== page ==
By Jennifer G. Goldman, MD, MS
Give light, and the darkness will disappear of itself. — Desiderius Erasmus
On May 18, 2017, a number of South American families living with Huntington’s disease had the chance of a lifetime: to hold an audience with Pope Francis I at the Vatican in Rome. This meeting was a collaborative effort between the medical communities in Venezuela, Colombia, and Argentina and the Huntington’s disease community worldwide to bring visibility to HD, reduce stigma, and offer a global stage for amazing individuals to share their stories and shine light on this debilitating condition.
Huntington’s disease is an inherited disease that causes certain nerve cells in the brain to degenerate or waste away. This degeneration causes uncontrolled movements, loss of mental capacities and emotional disturbance. According to the Huntington’s Disease Society of America, “Many describe the symptoms of HD as having ALS, Parkinson’s and Alzheimer’s — simultaneously.”
People are born with the defective gene, but symptoms typically don’t appear until age 30 or older, often in the prime of a person’s life. The disease is passed from parent to child through a mutation in the normal gene, so if one of your parents has Huntington’s disease, you have a 50 percent chance of getting it.
HD is highly prevalent in specific communities across South America where geographic and familial isolation have contributed to disease occurrence up to a thousand times greater than in other places in the world. Physicians in South America have worked for decades mapping the gene in affected families, sometimes evaluating over 10 generations of family members in order to better understand the nature of the disease. This willingness to communicate with the medical community has allowed for some of the most significant discoveries in the history of HD, including the discovery of the HD gene in 1993.* However, HD can be found throughout the world, and it is estimated that there are about 30,000 people living with HD in the United States.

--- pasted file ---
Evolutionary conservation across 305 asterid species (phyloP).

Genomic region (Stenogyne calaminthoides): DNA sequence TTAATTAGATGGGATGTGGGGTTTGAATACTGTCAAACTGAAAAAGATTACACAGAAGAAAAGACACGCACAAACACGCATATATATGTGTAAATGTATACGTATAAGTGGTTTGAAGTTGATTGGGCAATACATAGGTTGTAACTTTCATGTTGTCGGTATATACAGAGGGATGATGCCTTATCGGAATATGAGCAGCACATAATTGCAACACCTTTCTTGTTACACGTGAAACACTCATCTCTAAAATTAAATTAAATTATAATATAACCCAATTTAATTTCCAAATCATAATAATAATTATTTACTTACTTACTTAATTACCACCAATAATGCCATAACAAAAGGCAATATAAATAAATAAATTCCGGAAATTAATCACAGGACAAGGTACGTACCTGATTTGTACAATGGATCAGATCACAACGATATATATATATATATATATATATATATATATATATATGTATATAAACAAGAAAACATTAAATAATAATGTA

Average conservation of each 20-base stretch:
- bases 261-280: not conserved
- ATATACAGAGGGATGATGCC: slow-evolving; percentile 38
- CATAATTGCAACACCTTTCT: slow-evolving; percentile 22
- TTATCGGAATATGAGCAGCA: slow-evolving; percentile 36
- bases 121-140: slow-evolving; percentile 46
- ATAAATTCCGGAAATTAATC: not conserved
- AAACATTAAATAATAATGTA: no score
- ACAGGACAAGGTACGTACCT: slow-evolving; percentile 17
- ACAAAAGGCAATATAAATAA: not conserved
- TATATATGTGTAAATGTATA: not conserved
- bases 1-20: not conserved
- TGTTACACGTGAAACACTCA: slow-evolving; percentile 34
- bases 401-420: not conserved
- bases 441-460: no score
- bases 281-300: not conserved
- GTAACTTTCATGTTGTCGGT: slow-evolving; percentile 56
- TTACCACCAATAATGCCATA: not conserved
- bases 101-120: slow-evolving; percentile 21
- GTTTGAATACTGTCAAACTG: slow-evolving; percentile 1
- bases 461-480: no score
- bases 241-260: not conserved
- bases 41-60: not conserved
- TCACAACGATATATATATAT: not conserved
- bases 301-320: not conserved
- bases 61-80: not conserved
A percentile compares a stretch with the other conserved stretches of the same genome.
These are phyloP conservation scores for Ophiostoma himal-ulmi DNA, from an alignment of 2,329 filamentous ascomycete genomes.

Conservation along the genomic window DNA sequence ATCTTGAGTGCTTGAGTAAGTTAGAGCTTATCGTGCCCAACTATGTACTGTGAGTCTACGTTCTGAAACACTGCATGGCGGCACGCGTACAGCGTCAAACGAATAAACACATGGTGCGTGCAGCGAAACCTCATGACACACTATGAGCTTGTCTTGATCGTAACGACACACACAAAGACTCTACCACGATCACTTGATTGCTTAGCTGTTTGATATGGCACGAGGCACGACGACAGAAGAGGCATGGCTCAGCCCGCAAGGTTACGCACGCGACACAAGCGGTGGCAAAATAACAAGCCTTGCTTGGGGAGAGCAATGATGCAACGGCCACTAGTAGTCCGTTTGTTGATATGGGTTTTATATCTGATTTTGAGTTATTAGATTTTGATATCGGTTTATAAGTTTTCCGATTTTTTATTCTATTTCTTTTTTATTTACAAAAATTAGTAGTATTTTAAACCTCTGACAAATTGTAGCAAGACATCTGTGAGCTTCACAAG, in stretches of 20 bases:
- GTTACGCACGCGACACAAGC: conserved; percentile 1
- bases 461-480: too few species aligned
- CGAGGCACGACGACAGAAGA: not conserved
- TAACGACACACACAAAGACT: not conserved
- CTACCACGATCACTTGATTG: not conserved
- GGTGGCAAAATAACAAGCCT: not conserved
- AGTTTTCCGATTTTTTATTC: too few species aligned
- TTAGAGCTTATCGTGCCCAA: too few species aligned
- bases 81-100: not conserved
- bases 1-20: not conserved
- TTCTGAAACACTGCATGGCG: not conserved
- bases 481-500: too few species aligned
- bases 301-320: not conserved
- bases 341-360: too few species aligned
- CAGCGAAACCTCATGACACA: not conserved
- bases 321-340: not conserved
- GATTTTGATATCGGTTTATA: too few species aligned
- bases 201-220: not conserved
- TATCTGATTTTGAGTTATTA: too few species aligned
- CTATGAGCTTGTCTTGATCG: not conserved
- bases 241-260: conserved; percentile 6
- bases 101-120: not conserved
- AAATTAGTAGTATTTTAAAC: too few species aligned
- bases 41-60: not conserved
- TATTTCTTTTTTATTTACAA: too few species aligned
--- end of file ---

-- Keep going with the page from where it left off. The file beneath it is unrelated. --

Hope for a cure
Despite over two decades since the discovery of the HD gene, we still hope for a cure. Effective treatments that target all of HD’s symptoms and delay or halt its progression are needed. Improving the quality of life of HD patients and their families remains a great need. HD can interfere with one’s ability to work and support family members, who often also carry an HD diagnosis. Compounded with community stigma, this issue can reinforce a vicious cycle that affects access to quality medical care and resources. The meeting with Pope Francis offered a unique opportunity to offer recognition to individuals living with HD and facilitate strategies to improve their quality of life.